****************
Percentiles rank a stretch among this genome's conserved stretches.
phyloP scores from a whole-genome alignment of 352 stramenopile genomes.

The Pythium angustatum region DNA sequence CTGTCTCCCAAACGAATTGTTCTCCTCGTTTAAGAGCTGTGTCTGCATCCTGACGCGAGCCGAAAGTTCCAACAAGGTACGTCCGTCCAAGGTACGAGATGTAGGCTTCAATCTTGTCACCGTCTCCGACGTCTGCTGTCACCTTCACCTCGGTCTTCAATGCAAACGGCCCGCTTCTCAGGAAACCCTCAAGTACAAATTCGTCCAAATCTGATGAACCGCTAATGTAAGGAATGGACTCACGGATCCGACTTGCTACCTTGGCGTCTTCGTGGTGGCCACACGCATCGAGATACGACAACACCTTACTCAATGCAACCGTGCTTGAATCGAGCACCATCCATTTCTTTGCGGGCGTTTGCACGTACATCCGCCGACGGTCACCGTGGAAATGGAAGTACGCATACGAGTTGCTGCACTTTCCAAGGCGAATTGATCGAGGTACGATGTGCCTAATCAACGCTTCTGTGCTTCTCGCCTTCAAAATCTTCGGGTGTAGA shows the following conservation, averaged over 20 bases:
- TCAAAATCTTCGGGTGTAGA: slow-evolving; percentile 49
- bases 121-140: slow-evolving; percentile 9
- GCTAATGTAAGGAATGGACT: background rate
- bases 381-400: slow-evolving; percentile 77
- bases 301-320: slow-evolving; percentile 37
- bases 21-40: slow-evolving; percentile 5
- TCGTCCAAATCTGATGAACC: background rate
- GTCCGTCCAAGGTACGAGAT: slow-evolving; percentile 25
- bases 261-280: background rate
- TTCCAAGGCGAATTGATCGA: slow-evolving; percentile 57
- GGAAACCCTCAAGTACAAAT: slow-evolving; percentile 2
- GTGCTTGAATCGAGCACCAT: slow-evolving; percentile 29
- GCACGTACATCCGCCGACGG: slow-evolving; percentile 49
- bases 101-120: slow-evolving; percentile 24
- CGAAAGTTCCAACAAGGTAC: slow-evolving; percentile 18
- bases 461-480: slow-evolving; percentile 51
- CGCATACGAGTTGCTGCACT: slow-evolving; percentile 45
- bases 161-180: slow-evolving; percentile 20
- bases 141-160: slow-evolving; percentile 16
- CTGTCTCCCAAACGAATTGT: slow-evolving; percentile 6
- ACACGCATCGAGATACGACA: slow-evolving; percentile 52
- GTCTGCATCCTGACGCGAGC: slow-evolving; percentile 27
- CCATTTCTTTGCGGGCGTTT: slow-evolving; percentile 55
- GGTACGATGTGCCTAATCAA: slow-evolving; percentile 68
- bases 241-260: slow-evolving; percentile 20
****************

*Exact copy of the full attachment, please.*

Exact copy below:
Percentiles rank a stretch among this genome's conserved stretches.
phyloP scores from a whole-genome alignment of 352 stramenopile genomes.

The Pythium angustatum region DNA sequence CTGTCTCCCAAACGAATTGTTCTCCTCGTTTAAGAGCTGTGTCTGCATCCTGACGCGAGCCGAAAGTTCCAACAAGGTACGTCCGTCCAAGGTACGAGATGTAGGCTTCAATCTTGTCACCGTCTCCGACGTCTGCTGTCACCTTCACCTCGGTCTTCAATGCAAACGGCCCGCTTCTCAGGAAACCCTCAAGTACAAATTCGTCCAAATCTGATGAACCGCTAATGTAAGGAATGGACTCACGGATCCGACTTGCTACCTTGGCGTCTTCGTGGTGGCCACACGCATCGAGATACGACAACACCTTACTCAATGCAACCGTGCTTGAATCGAGCACCATCCATTTCTTTGCGGGCGTTTGCACGTACATCCGCCGACGGTCACCGTGGAAATGGAAGTACGCATACGAGTTGCTGCACTTTCCAAGGCGAATTGATCGAGGTACGATGTGCCTAATCAACGCTTCTGTGCTTCTCGCCTTCAAAATCTTCGGGTGTAGA shows the following conservation, averaged over 20 bases:
- TCAAAATCTTCGGGTGTAGA: slow-evolving; percentile 49
- bases 121-140: slow-evolving; percentile 9
- GCTAATGTAAGGAATGGACT: background rate
- bases 381-400: slow-evolving; percentile 77
- bases 301-320: slow-evolving; percentile 37
- bases 21-40: slow-evolving; percentile 5
- TCGTCCAAATCTGATGAACC: background rate
- GTCCGTCCAAGGTACGAGAT: slow-evolving; percentile 25
- bases 261-280: background rate
- TTCCAAGGCGAATTGATCGA: slow-evolving; percentile 57
- GGAAACCCTCAAGTACAAAT: slow-evolving; percentile 2
- GTGCTTGAATCGAGCACCAT: slow-evolving; percentile 29
- GCACGTACATCCGCCGACGG: slow-evolving; percentile 49
- bases 101-120: slow-evolving; percentile 24
- CGAAAGTTCCAACAAGGTAC: slow-evolving; percentile 18
- bases 461-480: slow-evolving; percentile 51
- CGCATACGAGTTGCTGCACT: slow-evolving; percentile 45
- bases 161-180: slow-evolving; percentile 20
- bases 141-160: slow-evolving; percentile 16
- CTGTCTCCCAAACGAATTGT: slow-evolving; percentile 6
- ACACGCATCGAGATACGACA: slow-evolving; percentile 52
- GTCTGCATCCTGACGCGAGC: slow-evolving; percentile 27
- CCATTTCTTTGCGGGCGTTT: slow-evolving; percentile 55
- GGTACGATGTGCCTAATCAA: slow-evolving; percentile 68
- bases 241-260: slow-evolving; percentile 20